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What is a Reverse Mortgage?


By: Stephen Bishop Jr.
Published: November 2007

Reverse mortgages are unfamiliar to many. So what exactly is a reverse mortgage? Well, a reverse mortgage is a loan intended for seniors, age 62 and older, which allows homeowners to borrow money against the equity of their home. Home equity is simply the difference between your home’s fair market value and any unpaid debt on it.

Reverse mortgages can be used by homeowners that have a small amount of debt left on their home. They can also be used by those that have paid off their mortgages completely. Homeowners that choose to use a reverse mortgage can receive the payments of the loan in several different ways. They can receive them as a lump sum, fixed monthly payments, or as a line of credit. Some reverse mortgage plans allow homeowners to receive the loan using a combination of these methods.

So, how does the lender determine the amount that you will receive? This depends on several factors. These include the location of the home, the interest rate on your home at the time of closing, the method in which you choose to receive the loan, the value of the home, and the age of the homeowner. In fact, older homeowners receive larger loans than younger homeowners.

So, how long does the loan last? Typically, a reverse mortgage loan lasts until the homeowner dies, sells their home, or leaves for an extended period of time, usually 12 or more consecutive months. For example, reverse mortgage loan payments may be given to a homeowner that is in assisted living, but for only an extended period of time. The loan can be used for anything the homeowner believes is necessary. Because senior citizens are the only ones that can qualify for a reverse mortgage, the loans are often used for medical expenses, prescriptions, traveling expenses, retirement, and more. Some may choose to use the loan to pay existing debts, normal living expenses, property taxes or home insurance, and even the cost of the reverse mortgage loan itself. Paying property taxes and home insurance with some of the proceeds of the loan may be a good idea. Why? Many reverse mortgage lenders consider a missed payment on either property tax or home insurance a default on the reverse mortgage loan.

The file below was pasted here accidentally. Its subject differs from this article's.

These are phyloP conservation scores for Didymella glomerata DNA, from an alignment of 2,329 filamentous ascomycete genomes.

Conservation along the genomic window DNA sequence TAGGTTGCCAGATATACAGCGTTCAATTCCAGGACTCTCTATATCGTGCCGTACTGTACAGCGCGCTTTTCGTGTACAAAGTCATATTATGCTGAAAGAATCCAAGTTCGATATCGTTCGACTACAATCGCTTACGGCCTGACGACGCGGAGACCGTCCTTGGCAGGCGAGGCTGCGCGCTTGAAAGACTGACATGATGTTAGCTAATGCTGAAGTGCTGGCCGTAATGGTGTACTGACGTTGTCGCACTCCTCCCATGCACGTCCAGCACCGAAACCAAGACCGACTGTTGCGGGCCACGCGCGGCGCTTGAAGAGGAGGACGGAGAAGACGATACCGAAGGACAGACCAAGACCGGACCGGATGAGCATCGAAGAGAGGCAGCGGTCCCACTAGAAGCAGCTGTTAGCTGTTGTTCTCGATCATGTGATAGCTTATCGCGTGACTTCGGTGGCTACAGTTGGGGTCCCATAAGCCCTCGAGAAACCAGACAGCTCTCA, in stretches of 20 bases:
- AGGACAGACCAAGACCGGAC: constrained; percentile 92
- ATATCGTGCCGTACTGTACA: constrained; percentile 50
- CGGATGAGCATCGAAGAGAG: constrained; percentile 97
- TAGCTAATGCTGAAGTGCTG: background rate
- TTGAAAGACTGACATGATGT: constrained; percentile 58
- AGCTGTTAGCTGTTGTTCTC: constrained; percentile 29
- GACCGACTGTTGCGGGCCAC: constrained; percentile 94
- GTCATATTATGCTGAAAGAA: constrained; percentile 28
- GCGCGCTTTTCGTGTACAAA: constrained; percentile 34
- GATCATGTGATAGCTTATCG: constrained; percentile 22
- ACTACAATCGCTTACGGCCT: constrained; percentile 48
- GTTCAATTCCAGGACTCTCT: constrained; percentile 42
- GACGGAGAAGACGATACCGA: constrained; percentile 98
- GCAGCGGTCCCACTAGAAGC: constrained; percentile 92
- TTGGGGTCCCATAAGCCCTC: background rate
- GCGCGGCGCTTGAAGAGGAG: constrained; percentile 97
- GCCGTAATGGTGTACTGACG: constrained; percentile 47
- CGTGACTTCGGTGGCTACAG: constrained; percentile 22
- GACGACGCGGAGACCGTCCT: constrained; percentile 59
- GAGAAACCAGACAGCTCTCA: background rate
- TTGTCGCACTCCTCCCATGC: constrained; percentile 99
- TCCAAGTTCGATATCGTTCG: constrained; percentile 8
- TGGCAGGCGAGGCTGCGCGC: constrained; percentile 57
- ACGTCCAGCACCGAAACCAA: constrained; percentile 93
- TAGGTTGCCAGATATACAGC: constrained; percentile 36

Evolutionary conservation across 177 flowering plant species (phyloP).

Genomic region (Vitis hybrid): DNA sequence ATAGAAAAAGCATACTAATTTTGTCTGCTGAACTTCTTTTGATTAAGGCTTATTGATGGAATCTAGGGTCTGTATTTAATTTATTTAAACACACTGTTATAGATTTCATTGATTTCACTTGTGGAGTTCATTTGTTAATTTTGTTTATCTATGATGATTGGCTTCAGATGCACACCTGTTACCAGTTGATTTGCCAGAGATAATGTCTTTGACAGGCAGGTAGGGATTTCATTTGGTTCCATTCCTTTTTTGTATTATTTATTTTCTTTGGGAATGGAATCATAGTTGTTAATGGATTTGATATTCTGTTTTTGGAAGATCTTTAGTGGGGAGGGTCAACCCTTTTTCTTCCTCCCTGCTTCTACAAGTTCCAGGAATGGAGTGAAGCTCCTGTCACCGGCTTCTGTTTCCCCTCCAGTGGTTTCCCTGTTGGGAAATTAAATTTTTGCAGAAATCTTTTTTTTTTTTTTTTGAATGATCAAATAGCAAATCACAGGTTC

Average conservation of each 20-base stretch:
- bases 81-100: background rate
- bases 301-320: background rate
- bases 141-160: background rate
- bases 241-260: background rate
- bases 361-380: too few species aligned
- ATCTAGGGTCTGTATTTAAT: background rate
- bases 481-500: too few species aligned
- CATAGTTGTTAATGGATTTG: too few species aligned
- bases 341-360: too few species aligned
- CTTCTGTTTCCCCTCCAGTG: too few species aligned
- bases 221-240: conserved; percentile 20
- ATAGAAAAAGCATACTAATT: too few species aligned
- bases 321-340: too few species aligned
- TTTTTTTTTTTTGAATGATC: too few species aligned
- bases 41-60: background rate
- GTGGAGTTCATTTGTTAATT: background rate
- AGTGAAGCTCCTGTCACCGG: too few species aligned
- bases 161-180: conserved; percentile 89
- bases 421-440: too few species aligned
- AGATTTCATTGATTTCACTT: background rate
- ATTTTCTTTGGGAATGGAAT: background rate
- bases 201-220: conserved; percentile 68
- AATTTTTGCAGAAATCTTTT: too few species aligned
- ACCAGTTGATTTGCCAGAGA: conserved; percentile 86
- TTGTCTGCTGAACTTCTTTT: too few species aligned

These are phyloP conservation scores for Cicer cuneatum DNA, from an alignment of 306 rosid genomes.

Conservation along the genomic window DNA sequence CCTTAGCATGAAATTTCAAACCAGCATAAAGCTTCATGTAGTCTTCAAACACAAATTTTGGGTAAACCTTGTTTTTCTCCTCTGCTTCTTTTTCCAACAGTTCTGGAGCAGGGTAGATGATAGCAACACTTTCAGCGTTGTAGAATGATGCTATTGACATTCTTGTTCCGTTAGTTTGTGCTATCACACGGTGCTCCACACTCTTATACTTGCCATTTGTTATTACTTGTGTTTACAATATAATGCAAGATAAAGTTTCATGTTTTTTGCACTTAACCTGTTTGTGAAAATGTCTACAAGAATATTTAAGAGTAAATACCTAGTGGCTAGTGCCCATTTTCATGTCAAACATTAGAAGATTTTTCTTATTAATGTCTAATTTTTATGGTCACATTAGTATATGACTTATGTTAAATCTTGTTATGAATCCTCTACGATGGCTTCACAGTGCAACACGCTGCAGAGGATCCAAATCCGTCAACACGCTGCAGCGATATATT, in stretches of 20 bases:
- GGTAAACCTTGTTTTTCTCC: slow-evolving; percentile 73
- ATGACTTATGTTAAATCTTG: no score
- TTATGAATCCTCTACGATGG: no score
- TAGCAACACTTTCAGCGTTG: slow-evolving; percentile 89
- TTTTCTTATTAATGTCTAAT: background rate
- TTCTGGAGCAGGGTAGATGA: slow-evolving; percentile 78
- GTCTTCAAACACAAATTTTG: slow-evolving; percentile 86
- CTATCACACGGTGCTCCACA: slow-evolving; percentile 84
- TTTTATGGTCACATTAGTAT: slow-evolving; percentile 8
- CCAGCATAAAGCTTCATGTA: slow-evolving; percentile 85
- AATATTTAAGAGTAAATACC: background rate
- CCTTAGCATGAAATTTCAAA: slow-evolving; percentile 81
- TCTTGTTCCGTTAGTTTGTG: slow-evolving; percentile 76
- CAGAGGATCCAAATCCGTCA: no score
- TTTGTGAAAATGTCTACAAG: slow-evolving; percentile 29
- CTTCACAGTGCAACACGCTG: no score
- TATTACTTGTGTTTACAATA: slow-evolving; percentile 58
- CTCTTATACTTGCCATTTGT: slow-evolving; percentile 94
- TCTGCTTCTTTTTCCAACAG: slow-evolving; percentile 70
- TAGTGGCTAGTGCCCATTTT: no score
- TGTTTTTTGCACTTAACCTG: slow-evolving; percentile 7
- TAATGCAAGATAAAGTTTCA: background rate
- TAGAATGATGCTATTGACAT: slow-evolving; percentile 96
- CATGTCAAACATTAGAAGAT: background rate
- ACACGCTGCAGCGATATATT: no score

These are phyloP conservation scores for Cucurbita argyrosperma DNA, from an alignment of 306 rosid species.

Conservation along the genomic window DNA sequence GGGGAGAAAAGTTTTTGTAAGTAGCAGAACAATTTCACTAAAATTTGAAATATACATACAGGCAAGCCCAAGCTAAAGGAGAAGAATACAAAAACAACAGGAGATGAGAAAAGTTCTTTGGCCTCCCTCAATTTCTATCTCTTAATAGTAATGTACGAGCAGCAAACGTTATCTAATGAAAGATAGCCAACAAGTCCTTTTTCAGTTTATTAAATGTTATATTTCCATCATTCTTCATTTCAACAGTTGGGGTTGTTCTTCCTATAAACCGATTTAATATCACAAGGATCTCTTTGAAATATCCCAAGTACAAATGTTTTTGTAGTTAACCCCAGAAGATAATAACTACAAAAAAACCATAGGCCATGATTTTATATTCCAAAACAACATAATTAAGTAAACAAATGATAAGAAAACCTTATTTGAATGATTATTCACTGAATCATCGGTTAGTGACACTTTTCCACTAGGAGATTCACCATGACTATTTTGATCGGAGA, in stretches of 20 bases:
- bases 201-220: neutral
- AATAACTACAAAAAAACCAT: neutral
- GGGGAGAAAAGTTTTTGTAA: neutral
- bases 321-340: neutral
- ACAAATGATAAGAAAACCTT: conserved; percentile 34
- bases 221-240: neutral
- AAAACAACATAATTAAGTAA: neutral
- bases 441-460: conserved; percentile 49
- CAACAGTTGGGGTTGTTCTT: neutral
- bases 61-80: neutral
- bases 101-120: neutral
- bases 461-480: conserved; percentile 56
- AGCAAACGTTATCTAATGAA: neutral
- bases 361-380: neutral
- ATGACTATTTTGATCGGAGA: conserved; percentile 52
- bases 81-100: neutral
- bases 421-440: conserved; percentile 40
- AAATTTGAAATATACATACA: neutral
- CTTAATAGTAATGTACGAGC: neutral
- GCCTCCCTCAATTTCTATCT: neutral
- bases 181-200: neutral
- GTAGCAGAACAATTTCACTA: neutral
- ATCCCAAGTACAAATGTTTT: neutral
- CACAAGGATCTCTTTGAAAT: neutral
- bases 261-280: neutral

There are various lenders that offer reverse mortgages, and their costs may differ dramatically. Private lenders generally have the highest costs for reverse mortgages. Private lenders’ reverse mortgage costs differ and depend on the company in which originated the loan. Many private lenders charge origination fees on top of the closing costs of the home. Private lenders may also add a monthly service charge. Along with private lenders, there is the FHA-insured Home Equity Conversion Mortgage (HECM). The HECM reverse mortgage charges closing costs, a two percent origination fee, as well as a two percent insurance premium. Some local and state governments provide reverse mortgages with lower rates. These usually are very limited in terms of location and qualification. Most reverse mortgages provided by local and state governments restrict the ways in which the homeowner may use the loan.

HECM Reverse Mortgage Costs (example):
Other Options:

Reverse mortgages are often avoided due to their high costs. As mentioned, you are allowed to pay for the costs of a reverse mortgage using the loan itself. In doing this, costs and fees are added to the original loan principal. Unfortunately, the costs and fees combined with an increasing loan principal will result in more interest for the homeowner to contend with. With this in mind, many choose to go another route when attempting to free up their home equity. Many homeowners consider an agreement that involves selling their home and renting it back from the buyer. Some may simply move to a cheaper neighborhood or location. Others may choose to settle for a home equity line of credit (HELOC). No matter what option you take, make your decision wisely.




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